J. Winslow (Tarboro) asks- I want to put some half rotten logs around-and in-my garden but wonder if the combustion process involved in their further decomposition would damage or detract from the growth of the surrounding plants.
Answer: Just like the forest floor, the decomposing wood will likely enrich your garden soil and should not impede the growth of your plants. It's always a good idea to use natural materials in your garden.
Jamie E. (Tarboro) Asks: What should I use to control white grubs in my lawn and when do I apply it?
Answer: Grubs can be very damaging to lawns if the population is high, but there are now effective, safe-to-use products available that have low toxicities, fairly long residuals, and less adverse effects on beneficial insects. So timing is not as critical as it used to be with the traditional grub products. The effectiveness of both products is more than 90 percent, topping the list of insecticides used in home lawns for grub control.
Imidacloprid is one of the insecticides that came on the homeowner market in 1996. This is available as a granular product as well as a ready-to-spray product. It can be applied from mid-May to mid-August for control of Japanese beetle and masked chafer grubs. If applied mid-May to early June, several other lawn pests are also controlled, including billbugs and the first generations of both chinch bugs and sod webworm. Imidacloprid has to be applied BEFORE the new generation of grubs is discovered in August, and is therefore useful in lawns with a history of grub problems.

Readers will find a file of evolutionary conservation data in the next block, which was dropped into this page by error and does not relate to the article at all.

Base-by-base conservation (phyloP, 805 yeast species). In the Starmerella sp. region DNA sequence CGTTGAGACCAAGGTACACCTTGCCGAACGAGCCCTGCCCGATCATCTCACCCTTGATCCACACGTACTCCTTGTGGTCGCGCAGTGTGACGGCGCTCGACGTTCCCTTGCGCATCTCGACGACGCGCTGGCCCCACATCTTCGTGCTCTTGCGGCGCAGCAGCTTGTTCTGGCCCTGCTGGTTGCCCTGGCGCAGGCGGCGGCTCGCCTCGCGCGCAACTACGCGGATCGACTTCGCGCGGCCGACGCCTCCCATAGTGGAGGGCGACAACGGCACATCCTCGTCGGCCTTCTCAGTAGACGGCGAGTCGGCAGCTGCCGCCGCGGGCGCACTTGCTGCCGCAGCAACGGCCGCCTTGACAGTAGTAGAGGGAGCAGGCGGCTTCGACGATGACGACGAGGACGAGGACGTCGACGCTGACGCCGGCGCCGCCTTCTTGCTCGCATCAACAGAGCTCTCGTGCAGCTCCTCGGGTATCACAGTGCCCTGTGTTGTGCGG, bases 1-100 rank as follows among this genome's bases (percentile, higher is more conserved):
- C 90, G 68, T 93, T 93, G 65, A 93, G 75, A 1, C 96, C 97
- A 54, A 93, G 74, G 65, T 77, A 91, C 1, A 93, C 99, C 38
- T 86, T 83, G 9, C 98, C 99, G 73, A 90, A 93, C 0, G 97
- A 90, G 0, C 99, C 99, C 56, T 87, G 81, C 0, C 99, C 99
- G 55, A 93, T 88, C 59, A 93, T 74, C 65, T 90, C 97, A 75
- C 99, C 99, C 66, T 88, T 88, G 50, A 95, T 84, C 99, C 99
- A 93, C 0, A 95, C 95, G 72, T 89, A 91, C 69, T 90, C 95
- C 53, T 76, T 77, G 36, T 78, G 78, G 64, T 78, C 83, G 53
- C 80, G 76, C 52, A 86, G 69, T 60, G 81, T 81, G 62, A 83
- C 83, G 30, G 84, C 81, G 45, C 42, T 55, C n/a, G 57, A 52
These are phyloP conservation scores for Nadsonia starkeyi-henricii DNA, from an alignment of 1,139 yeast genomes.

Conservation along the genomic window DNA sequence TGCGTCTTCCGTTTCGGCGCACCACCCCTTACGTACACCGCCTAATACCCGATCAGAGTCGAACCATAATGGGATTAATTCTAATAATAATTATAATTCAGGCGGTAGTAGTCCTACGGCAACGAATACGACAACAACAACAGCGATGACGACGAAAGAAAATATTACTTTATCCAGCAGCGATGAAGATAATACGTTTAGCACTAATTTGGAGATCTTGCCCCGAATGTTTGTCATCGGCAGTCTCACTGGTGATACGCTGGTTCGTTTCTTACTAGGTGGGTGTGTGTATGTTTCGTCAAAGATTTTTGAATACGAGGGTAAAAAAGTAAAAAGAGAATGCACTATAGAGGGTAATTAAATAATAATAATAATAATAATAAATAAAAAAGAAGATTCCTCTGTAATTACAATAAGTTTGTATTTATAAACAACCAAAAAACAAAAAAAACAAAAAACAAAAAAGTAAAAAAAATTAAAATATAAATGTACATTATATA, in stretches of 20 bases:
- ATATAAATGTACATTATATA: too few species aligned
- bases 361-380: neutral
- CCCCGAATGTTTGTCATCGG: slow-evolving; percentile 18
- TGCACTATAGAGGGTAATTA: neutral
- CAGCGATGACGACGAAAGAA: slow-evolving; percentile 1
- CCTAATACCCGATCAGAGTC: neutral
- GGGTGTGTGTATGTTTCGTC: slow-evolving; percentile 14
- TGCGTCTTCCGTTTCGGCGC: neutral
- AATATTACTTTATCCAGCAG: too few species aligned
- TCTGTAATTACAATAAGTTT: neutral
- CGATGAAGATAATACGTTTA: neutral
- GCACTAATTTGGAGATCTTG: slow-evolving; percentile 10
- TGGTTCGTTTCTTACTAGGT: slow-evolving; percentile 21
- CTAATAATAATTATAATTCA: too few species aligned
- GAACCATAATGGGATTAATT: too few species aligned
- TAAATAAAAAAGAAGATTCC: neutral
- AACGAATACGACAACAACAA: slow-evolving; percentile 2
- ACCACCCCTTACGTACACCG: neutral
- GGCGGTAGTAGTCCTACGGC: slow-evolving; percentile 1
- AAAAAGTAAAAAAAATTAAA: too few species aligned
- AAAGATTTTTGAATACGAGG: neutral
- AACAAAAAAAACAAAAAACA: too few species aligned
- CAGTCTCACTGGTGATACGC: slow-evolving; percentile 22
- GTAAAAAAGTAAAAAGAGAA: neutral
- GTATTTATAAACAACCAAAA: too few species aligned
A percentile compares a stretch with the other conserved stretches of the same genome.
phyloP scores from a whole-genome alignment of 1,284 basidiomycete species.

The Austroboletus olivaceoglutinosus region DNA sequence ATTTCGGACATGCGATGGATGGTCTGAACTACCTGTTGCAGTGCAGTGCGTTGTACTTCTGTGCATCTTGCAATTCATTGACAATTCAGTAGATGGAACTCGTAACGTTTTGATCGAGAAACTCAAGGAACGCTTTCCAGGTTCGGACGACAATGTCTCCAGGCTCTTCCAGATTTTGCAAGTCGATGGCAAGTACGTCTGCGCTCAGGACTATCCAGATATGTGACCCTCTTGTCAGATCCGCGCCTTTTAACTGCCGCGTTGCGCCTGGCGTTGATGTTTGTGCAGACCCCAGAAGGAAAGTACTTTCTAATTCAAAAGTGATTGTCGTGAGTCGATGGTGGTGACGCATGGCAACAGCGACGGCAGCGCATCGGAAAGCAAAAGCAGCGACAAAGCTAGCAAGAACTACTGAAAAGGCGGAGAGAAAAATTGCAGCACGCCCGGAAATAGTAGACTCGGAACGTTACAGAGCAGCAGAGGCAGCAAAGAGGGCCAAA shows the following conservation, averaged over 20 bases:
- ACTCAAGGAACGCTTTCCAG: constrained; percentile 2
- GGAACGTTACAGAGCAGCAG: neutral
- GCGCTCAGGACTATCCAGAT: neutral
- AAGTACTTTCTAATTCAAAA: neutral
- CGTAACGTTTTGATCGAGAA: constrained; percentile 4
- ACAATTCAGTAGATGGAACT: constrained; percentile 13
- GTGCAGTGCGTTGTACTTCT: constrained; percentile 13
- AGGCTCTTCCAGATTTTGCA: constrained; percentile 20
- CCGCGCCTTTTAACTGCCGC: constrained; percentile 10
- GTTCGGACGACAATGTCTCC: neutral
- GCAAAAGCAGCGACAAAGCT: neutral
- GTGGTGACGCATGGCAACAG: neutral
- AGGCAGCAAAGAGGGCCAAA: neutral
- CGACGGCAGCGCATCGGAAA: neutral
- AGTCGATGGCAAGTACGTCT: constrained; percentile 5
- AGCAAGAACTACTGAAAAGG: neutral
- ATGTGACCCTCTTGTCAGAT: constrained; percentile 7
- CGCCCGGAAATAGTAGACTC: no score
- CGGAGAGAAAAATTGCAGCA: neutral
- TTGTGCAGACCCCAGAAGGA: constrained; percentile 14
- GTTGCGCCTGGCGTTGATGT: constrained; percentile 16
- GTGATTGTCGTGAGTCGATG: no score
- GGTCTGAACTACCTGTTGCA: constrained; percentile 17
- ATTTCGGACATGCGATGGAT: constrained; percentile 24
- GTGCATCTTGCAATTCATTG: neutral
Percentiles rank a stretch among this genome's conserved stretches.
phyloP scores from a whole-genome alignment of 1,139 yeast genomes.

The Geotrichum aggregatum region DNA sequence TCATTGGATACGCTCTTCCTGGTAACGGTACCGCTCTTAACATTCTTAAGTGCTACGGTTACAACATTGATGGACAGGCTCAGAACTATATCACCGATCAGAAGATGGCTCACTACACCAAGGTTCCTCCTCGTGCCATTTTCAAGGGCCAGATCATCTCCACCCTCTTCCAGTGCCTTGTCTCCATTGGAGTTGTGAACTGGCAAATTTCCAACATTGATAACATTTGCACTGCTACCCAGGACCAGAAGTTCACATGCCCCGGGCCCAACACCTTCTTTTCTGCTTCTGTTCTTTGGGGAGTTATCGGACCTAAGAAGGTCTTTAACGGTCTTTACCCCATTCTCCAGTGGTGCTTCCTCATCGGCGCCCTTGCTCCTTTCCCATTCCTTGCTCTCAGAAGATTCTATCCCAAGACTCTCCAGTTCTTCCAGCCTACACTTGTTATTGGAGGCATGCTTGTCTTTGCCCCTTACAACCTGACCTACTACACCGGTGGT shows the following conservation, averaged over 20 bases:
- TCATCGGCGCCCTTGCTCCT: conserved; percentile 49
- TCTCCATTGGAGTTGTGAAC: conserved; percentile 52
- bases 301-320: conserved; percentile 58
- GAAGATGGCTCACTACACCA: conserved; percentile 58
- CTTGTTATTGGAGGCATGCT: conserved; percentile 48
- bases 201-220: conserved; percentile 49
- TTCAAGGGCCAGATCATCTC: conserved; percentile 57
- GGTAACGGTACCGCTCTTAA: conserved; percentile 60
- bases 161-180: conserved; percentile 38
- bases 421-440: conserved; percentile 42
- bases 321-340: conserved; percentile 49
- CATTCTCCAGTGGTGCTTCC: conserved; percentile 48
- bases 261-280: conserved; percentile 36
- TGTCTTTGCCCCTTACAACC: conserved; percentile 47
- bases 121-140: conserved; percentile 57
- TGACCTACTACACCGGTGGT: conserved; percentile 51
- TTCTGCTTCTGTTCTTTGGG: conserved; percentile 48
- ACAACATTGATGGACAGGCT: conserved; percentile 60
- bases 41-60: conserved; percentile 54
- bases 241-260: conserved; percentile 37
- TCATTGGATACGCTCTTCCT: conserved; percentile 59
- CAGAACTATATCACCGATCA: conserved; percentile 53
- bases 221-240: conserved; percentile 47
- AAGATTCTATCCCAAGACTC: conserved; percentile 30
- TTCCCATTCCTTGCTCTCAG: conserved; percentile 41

DO NOT apply earlier than mid-May, or it might not be effective by the time eggs hatch in late July to early August.
Another new grub insecticide came on the homeowner market in spring of 1999: halofenozide (molt-accelerating compound halofenozide). Wait to apply this insecticide until early June. This will control both white grubs and billbugs. An advantage of this product is that it can be applied after the new generation of grubs is discovered in August, mid- to late in the month.
This is a more integrated pest management approach, targeting the pest population directly once it is discovered and after determining that control is needed. Read and follow all pesticide label instructions.